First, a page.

ABSTRACT: PURPOSE: Subtotal colectomy reliably increases bowel-movement frequency in patients with slow-transit constipation, but its impact on quality of life is unknown. The purpose of this study was to assess the relationship between functional outcomes and quality of life after subtotal colectomy for slow-transit constipation.
METHODS: We reviewed the charts and operative reports of all patients who underwent subtotal colectomy for slow-transit constipation from January 1992 to June 2001. We sent them a 54-question survey that inquired about bowel function and included a modified 36-item gastrointestinal quality-of-life index. Using Pearsons R, we correlated gastrointestinal quality-of-life index scores with specific functional outcomes.
RESULTS: Of 112 patients (109 females), 28 had been lost to follow-up and 2 had died. In all, 75 surveys (67 percent) were returned. Most of these 75 patients (81 percent) were at least somewhat pleased with their bowel-movement frequency, but 41 percent cited abdominal pain; 21 percent, incontinence; and 46 percent, diarrhea at least some of the time. The overall mean gastrointestinal quality-of-life index score was 103 22 of a maximum possible score of 144 (mean score for healthy controls, 126 13). We found no correlation between frequency of bowel movements and gastrointestinal quality-of-life index score (R = –0.03). Abdominal pain, diarrhea, and incontinence each had a statistically significant negative impact on gastrointestinal quality-of-life index scores (P = 0.01). Patients who required permanent ileostomy had low gastrointestinal quality-of-life index scores (68 24). The vast majority (93 percent) of patients stated they would undergo subtotal colectomy again if given a second chance.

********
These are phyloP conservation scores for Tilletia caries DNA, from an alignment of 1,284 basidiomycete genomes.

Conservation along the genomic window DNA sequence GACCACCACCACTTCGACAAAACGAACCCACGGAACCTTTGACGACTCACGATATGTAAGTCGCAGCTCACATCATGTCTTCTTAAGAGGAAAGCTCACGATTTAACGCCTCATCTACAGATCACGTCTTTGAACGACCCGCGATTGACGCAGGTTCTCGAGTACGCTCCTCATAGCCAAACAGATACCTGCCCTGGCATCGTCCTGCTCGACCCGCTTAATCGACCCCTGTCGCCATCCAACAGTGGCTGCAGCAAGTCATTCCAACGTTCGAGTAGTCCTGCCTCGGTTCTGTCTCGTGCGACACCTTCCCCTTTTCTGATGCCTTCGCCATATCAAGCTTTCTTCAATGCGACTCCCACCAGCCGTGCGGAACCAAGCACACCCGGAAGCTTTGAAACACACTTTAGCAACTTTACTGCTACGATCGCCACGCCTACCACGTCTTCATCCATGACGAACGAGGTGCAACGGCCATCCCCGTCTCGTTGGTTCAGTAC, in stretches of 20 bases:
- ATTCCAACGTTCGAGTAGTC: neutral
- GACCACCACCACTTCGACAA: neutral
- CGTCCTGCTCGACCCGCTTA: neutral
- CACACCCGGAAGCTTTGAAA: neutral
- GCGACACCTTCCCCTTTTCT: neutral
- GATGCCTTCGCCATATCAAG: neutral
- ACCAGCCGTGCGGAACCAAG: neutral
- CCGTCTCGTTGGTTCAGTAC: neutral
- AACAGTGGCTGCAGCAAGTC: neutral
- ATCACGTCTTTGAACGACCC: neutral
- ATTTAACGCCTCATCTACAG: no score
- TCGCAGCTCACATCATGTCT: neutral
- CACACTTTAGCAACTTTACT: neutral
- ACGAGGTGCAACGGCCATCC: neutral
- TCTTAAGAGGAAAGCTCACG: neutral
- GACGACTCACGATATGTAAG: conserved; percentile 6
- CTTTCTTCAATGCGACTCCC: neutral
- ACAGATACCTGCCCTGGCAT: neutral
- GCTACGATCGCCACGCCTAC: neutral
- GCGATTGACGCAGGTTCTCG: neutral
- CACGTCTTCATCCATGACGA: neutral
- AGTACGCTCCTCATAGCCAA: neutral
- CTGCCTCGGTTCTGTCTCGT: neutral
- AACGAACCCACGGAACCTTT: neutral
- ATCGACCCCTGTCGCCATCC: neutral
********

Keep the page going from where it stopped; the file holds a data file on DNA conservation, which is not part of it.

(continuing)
CONCLUSION: Subtotal colectomy for slow-transit constipation increases bowel-movement frequency; however, the persistence of abdominal pain and the development of postoperative incontinence or diarrhea adversely affect quality of life. Although most patients in the present study were satisfied with their results, quality-of-life scores should be used to assess postoperative outcome.
Diseases of the Colon & Rectum 03/2003; 46(4):433-440. · 3.13 Impact Factor